Solar Cycle and Wars

Solar Cycle 24 has begun – and it has been predicted by NASA, NOAA and ESA to be up to 50% stronger than its ‘record breaking’ predecessor Cycle 23 which produced the largest solar flare ever recorded. The Sun will reach its ‘apex’ (maximum) in late 2011 into 2012.

We have tantalizing hints that the Earth’s climate may be linked to sunspots. The “Little Ice Age” corresponded with a 70-year period, 1645-1715, when sunspots were sparse in number, the Maunder minimum. Also, there are strong statistical associations linking current trends in climate (surface temperatures) to trends in solar activity, as outlined in another paper by Wilson for the Journal of Geophysical Research (Atmospheres).
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Re: Sunspots and Human Behavior

Unread postby ItJustMakesSense » Wed Feb 23, 2011 6:23 pm

Solar Cycle 24 has begun – and it has been predicted by NASA, NOAA and ESA to be up to 50% stronger than its ‘record breaking’ predecessor Cycle 23 which produced the largest solar flare ever recorded. The Sun will reach its ‘apex’ (maximum) in late 2011 into 2012.

So does this mean we can expect another carrington event in the near future?
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Huge coronal mass ejection and solar flare?

Unread postby Roy » Thu Mar 31, 2011 7:23 am

Here's a tidbit I ran across in the book "Master of War", a biography of the (US Civil War) Federal General George H. Thomas, by Benson Bobrick (the author considers General Thomas to have been the best general of the Federal side).
"...when he was fifteen,, he was nearly cut to pieces in Nat Turner's great slave revolt...As always, Nat looked for confirming signs. An eclipse of the sun on February 12, 1831, seemed to give it....He waited for a second divine confirmation of his plans. On Saturday, August 13, 1831, it came. Residents along the entire Eastern Seaboard of the United States awoke that morning to a sun that seemed to be in the last stages of its extinction. As it dimmed remarkably, it grew so pale that 'it could be looked at directly.' Then changing hues, it went from green to blue to white. Finally, a black spot appeared on its surface 'like a black hand.' In Virginia and elsewhere, it was a seen as an omen of some earth-shaking deed. Alarm gripped residents from South Carolina to New York. To those on Manhattan Island, the sky seemed ablaze, and the whole of Newark appeared on fire."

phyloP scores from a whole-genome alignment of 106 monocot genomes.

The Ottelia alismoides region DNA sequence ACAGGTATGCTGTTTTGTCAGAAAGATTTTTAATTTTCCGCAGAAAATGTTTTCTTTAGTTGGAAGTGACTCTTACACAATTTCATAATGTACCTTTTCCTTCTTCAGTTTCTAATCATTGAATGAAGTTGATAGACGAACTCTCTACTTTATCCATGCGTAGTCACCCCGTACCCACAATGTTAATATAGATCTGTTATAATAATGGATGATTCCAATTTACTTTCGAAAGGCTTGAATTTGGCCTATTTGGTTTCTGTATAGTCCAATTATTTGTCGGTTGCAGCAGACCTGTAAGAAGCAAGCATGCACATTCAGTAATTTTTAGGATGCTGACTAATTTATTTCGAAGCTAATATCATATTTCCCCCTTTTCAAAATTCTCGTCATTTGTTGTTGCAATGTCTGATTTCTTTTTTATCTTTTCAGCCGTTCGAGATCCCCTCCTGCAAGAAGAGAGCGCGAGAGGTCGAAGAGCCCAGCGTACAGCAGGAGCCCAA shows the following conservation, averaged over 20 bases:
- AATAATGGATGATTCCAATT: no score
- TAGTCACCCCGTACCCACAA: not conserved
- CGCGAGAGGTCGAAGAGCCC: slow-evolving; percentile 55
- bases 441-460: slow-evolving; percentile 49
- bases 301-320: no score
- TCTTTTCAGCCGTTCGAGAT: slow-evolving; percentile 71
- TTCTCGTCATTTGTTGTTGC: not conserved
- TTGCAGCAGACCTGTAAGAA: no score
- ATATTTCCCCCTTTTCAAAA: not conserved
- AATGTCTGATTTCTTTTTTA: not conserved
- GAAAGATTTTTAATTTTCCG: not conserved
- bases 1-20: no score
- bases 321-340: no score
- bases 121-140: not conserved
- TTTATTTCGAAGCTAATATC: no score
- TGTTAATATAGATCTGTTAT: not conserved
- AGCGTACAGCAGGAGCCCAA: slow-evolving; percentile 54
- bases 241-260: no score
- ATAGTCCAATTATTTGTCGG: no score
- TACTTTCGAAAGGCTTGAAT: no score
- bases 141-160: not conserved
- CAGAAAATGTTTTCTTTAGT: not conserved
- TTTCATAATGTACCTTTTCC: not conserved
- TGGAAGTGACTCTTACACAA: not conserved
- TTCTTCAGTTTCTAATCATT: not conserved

Enough ejecta to dim the sun, create an enormous sunspot, and cause tremendous auroras visible in daylight? Would our current electronic society survive something that energetic?

Oh, yes - "August 22, as Nat's men drew near...Mrs. Thomas and her children piled into a carriage, as the mounted slaves pursued. George, then fifteen, drove the horses. But Nat's band gained ground. When it appeared the slaves would overtake them, they abandoned the carriage and took to the woods. 'In and out of gloomy Mill Swamp, across Cypress Bridge and the bottomlands of the Nottoway River,' they escaped in their hectic flight to the county seat of Jerusalem, ten miles from home. Meanwhile, the family slaves refused to join the revolt. Forced at first to ride with the band, they deserted at the first opportunity, and finding their way to Jerusalem, were lodged for safekeeping overnight in the jail."
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Re: Sunspots and Human Behavior

Unread postby Sparky » Wed Apr 20, 2011 10:04 am

I'm going to start wearing my aluminum foil hat all the time...

Also working on a faraday shield pantsuit...